Subscribe!

I am often asked how to go beyond the simple worksheet and workbook password protection in Excel. In this article, I will outline how to setup a workbook where each user has a different password.

  1. Open a new workbook and name one sheet login, one sheet pass and one sheet data.
  2. The “pass” worksheet is where the usernames and passwords will be installed. We will put the username in column a and the password in column b. Enter “testname” in a1 and “testpass” in b2.
  3. Next we need to define the range of where the names and passwords are. Choose insert from the menu then name=>define. In the names in workbook field, enter “Users”. In the “refers to” box at the bottom, enter =pass!$A$1:$B$100 then select OK.
  4. On the login sheet enter “User:” in A2 and ”Password:” in A3. The user will enter their username in B2 and password in B3. Next we need a command button. On the view=>toolbars menu, make sure “control toolbox” is selected. On the control toolbox menu select the command button and then click cell c2, place the command button where you would like.  You can change the text on the command button to something like “login” or “Go” (right click and choose command button object=>edit). Note: “Design Mode” on the control toolbox menu must be selected to edit the command button and must be deselected to run the button.
  5. Next we need to enter some code for the button, double click the command button while in design mode. The VB Editor will open.  In between the Private Sub CommandButton1_Click() line and End Sub, paste the code in step 6:
  6. Dim strUserName As String
       strUserName = ActiveSheet.Range(“B2″)
       If Application.VLookup(strUserName, Sheets(“pass”).Range(“Users”), 2, 0) = ActiveSheet.Range(“B3″) Then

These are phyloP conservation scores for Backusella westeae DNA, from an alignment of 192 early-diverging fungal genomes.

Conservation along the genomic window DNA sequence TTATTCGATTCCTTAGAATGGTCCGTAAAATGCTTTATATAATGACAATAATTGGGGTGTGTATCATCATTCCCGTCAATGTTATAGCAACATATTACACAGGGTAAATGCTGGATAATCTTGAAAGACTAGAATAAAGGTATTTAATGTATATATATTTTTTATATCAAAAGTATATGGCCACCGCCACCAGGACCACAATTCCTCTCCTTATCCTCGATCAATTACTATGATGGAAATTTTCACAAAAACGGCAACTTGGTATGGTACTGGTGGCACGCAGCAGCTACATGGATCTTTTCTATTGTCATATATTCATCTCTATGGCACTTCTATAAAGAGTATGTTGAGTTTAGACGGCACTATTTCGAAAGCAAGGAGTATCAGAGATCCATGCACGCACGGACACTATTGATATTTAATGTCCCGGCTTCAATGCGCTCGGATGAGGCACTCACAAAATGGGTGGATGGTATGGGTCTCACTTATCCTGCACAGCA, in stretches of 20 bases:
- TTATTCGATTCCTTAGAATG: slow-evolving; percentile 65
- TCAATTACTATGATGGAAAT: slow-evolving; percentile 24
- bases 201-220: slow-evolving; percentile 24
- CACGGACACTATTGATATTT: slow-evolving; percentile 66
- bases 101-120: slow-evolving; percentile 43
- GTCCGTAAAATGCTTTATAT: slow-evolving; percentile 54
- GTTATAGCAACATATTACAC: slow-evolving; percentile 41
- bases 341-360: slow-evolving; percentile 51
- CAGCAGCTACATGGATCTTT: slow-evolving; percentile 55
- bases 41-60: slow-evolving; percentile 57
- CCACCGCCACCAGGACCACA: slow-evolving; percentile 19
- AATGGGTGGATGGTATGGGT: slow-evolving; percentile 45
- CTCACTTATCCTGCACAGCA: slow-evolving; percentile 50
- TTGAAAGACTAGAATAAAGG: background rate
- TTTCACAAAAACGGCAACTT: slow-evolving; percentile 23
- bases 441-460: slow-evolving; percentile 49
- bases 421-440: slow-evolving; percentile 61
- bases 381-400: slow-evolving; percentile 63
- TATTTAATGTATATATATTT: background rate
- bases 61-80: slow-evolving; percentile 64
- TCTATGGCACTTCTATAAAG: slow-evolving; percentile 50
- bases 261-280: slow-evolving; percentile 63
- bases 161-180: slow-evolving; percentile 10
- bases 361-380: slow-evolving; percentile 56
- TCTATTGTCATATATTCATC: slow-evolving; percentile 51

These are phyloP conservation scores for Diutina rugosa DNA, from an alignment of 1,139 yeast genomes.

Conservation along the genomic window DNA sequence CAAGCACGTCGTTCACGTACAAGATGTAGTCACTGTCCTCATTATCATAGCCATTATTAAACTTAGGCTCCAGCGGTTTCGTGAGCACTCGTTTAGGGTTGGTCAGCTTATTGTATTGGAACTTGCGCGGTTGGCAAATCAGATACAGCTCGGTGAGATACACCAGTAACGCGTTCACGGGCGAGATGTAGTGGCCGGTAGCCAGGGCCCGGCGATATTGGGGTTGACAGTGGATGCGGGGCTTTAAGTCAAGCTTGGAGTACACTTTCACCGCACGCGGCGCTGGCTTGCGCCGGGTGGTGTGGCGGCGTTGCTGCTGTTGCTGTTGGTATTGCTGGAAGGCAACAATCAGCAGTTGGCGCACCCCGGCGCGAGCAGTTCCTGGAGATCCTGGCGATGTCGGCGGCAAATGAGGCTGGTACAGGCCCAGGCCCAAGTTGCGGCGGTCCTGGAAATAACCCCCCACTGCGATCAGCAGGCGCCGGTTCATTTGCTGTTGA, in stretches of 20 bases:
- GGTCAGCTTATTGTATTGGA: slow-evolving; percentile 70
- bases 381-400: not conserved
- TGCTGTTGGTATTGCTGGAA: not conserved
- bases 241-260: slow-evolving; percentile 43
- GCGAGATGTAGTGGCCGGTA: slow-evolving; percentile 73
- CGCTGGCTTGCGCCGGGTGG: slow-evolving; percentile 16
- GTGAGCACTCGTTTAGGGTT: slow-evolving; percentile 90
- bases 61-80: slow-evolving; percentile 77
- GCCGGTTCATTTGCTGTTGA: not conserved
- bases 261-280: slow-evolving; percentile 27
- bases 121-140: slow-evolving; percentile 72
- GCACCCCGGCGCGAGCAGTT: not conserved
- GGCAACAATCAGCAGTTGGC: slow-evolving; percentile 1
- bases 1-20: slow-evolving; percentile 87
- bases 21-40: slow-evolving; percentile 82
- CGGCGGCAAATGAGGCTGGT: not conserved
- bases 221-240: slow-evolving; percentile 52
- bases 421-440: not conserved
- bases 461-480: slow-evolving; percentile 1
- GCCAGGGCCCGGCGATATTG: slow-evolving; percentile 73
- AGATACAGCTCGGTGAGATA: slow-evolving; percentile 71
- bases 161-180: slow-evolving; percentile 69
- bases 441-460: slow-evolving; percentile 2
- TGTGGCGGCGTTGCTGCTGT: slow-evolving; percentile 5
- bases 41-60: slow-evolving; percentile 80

ActiveWorkbook.Unprotect Password:=”"
           Sheets(“data”).Visible = True
       Else
           MsgBox “Name and or Password rejected”
       End If
  7. On the left in the VBA project window (you may need to select “project explorer” from the menu to see this) double click on “ThisWorkbook” and paste the code in step 8:
  8. Private Sub Workbook_BeforeClose(Cancel As Boolean)
    ActiveWorkbook.Unprotect Password:=”"
    Worksheets(“data”).Visible = False
        Sheets(“login”).Select
        Range(“b2:b3″).Select
        Selection.ClearContents
    ActiveWorkbook.Save
    ActiveWorkbook.Protect Password:=”"
    End Sub
  9. Close the VB Editor.
  10. Hide the worksheet “data” (format=>sheet=>hide) and hide the worksheet “pass” then password protect the workbook tools=>protection=>workbook).  Leave the password field blank when protecting the workbook.
  11. Save the workbook.

You should now have a working password driven workbook for multiple users. To test it out, enter “testname” in cell B2 of the login page. Enter “testpass” in cell B3. Click the button (must have exited design mode). The data sheet should unhide. That is it!

Now you just need to make it your own by entering all your users names and passwords. You may also want to enter an actual password for the protect workbook rather than leaving it blank. If you do this, you need to change three places in the two sets of code above. Anywhere it says password= “”, change it to password=”your password”.

One last note. This is a very simple security setup. There are many things that can be done to make this even more secure such as compiling the VBA code and password protecting as well as securing the pass sheet better. With the current setup anyone who has a password could unhide the pass sheet and see the other users passwords. This could be circumvented by hiding the rows on the worksheet and protecting the individual sheet. So one final warning, anyone with basic VBA knowledge would be able to gain access if you only use the methods I outline here. This was just an introduction to Excel security possibilities.

Joseph Harris
Excel Security
Excel Help

If you found this article helpful, buy me a cup of coffee!

Related posts:

  1. Conditional Formatting with Multiple Criteria in Excel Microsoft Excel has a limit of 3 criteria in Conditional...
  2. Excel Data Validation Data validation gives the Excel developer a way of dictating...
  3. #VALUE! Error in Microsoft Excel The #VALUE error is an error that is seen almost...
  4. Data Validation List on Seperate Sheet How to create list for data validation on different sheets...
  5. Removing Macros from a Workbook Q: How do I remove all the macros from my...

This entry was posted on Friday, December 12th, 2008 at 12:43 pm and is filed under Excel Hints. You can follow any responses to this entry through the RSS 2.0 feed. You can leave a response, or trackback from your own site.

Leave a Reply

You must be logged in to post a comment.